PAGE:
Winterizing your home is part of its annual maintenance and should be performed before the first deep freeze hits. The process can include everything from changing the batteries in your smoke alarms to removing water from a sprinkler system. However, a commonly neglected part of winterizing is preparing your cooling unit for the cold outside.
Although you may be loving your heater as the winter season approaches, you can’t forget about your faithful cooling unit that kept you out of the sweltering heat in the past few months. It still needs a little TLC as it goes into hibernation.
- The Basics of Your Cooling System
An integral part of most homes’ HVAC systems is the air conditioner, especially when you’re in the middle of surfing a heat wave. Three-quarters of homes in America have air conditioners. However, homeowners aren’t always familiar with manufacturers’ recommendations to winterize the products each year, which is why you’re prone to find rust and clogs within the unit and components.
There are a number of steps necessary to take care of the cooling system in your home, such as replacing filters and keeping the evaporator coils clean. Even if you’re a self-proclaimed DIYer, these steps are better left to a professional HVAC technician due to the tools and expertise they require.
- Preparing Indoor Air Conditioners
It may come as a surprise that indoor window units must be prepared for the winter, making it necessary to remove window cooling units during the winter altogether. Keeping a window unit in will expose it to cold air that comes through the panels of your home.
As you remove the unit, ask for another person’s help to avoid injuries that can leave you with a hefty hospital bill (because no one wants to use their Christmas bonus money on a trip to the ER). Make sure to drain any water and wipe the unit clean for storage. Store it upright in a dry place to avoid damaging the cooling unit.
- Maintaining Outdoor Cooling Units
To winterize a central cooling unit, start by shutting off the power and removing debris. Like most other winter preparations, it’s best to do this in the fall, before any snow has a chance to accumulate on the unit (even if it adds a whimsical touch to its clunky appearance and makes your yard look like a Winter Wonderland).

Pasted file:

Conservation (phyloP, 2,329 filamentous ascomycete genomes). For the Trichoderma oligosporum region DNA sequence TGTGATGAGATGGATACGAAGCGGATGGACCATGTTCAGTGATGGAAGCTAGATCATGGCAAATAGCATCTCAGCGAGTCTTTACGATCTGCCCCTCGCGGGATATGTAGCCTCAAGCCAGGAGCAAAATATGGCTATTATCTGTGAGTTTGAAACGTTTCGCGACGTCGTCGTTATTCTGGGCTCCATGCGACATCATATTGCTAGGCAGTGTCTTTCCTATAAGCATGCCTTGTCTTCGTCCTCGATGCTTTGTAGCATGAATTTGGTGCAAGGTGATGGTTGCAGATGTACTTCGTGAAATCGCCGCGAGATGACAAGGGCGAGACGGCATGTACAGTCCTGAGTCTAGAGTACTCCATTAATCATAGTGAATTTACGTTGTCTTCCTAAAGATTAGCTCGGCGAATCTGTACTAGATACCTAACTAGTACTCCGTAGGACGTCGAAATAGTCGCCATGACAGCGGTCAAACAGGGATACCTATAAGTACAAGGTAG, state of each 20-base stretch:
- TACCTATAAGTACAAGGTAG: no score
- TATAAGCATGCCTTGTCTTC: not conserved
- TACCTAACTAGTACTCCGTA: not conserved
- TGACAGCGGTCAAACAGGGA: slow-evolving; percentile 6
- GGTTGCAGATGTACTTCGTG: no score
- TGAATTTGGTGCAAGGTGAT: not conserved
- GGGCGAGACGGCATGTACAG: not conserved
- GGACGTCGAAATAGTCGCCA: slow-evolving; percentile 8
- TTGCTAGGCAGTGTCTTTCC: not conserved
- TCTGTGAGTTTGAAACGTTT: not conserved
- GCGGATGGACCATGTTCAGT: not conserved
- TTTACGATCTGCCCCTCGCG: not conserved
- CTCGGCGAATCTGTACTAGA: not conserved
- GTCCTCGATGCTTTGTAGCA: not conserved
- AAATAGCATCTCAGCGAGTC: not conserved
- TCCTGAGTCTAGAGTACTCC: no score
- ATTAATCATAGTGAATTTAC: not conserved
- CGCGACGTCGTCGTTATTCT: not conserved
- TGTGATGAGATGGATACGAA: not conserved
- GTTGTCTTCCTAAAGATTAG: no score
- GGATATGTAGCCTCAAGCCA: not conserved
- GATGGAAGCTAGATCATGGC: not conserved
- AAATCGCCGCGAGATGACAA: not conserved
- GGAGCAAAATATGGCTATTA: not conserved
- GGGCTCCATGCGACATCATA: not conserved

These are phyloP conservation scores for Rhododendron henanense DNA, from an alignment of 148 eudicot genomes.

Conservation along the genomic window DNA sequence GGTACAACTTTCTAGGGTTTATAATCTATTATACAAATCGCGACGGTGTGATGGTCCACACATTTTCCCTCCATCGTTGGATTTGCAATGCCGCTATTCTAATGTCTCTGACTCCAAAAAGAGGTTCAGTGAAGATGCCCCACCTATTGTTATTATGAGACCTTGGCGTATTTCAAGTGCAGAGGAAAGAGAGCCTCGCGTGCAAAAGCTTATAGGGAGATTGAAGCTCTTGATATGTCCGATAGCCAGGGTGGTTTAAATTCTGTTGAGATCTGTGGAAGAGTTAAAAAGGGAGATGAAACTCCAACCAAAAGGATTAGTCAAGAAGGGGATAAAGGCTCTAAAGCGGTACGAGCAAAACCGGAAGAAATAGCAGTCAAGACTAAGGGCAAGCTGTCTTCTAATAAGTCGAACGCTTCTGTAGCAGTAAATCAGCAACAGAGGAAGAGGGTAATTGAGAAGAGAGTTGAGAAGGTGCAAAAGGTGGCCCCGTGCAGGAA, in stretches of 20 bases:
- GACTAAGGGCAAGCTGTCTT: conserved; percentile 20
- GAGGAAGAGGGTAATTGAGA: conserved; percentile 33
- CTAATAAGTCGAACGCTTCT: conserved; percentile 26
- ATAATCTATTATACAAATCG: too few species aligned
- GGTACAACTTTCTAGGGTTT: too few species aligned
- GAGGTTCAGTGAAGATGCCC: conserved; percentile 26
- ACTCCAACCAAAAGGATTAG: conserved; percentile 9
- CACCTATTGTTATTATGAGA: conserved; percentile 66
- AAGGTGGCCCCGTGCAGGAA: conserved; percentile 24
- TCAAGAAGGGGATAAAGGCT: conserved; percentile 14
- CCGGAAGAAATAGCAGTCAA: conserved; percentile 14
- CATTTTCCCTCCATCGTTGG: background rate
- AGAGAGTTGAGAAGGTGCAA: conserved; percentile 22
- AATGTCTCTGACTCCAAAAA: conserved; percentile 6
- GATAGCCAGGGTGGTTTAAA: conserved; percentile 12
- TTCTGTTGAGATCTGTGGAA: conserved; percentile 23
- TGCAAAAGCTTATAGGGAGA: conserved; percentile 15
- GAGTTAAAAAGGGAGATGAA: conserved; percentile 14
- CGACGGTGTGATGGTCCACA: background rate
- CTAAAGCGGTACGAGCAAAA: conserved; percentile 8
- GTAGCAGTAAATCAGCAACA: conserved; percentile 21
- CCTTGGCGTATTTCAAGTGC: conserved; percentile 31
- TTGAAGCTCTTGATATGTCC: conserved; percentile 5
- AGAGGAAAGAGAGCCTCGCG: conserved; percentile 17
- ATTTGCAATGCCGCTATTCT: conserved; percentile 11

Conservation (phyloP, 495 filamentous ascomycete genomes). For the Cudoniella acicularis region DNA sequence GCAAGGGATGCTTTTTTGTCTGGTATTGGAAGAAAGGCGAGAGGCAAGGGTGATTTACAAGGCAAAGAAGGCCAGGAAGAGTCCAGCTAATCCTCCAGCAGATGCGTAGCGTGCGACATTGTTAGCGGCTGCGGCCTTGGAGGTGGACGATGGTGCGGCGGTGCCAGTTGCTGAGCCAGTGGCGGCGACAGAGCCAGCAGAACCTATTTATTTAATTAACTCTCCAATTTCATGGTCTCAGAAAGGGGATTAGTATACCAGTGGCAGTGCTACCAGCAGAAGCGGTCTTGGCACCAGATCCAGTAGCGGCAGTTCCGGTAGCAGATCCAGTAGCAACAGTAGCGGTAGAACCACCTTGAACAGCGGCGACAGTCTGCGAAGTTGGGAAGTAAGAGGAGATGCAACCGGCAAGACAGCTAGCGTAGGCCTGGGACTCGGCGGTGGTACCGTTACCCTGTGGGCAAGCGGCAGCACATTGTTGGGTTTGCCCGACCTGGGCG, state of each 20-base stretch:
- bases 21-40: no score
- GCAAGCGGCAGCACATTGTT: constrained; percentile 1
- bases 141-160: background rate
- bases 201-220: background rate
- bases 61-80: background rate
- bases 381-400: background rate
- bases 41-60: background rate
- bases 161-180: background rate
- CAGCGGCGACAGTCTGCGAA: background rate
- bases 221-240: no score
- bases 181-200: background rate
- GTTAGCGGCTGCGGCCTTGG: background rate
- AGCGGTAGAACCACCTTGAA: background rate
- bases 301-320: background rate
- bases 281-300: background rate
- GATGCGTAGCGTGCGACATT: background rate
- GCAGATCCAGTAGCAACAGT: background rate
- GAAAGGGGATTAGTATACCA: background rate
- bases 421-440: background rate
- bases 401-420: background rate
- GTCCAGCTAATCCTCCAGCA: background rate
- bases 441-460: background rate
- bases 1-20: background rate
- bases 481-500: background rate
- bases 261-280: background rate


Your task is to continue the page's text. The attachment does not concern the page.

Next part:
You can cover the top of your outdoor air conditioner with a sturdy piece of plywood weighted down with bricks. This prevents damage to the unit throughout the winter from icicles, twigs, and other types of debris.
In general, you should avoid using waterproof covers or other wrapping methods, which can trap moisture or entice small animals to make a home in the space as they seek warmth. As adorable as it is to spot a squirrel or raccoon on your property, the damage they cause will immediately make them look like rats. If rodents settle in beneath your cover, they may gnaw on components inside the unit and can leave you with a hefty HVAC repair bill.
However, there are factory-made air conditioner covers that can be more attractive than plywood, and some manufacturers will include them with the unit. If you use a cover, use the proper size for your unit to keep all moisture out. Although you may be tempted to wrap the appliance in plastic as you practice your gift-wrapping skills for the holiday season, this will also lead to rust. Applying car wax is even more effective in reducing the risk of unsightly rust.
Getting Help for Your Cooling Unit
While getting your cooling unit ready for winter is a relatively simple task, mistakes can happen. Leaving the task to a trained and certified professional will protect your investment and guarantee your home stays cool once the spring season arrives.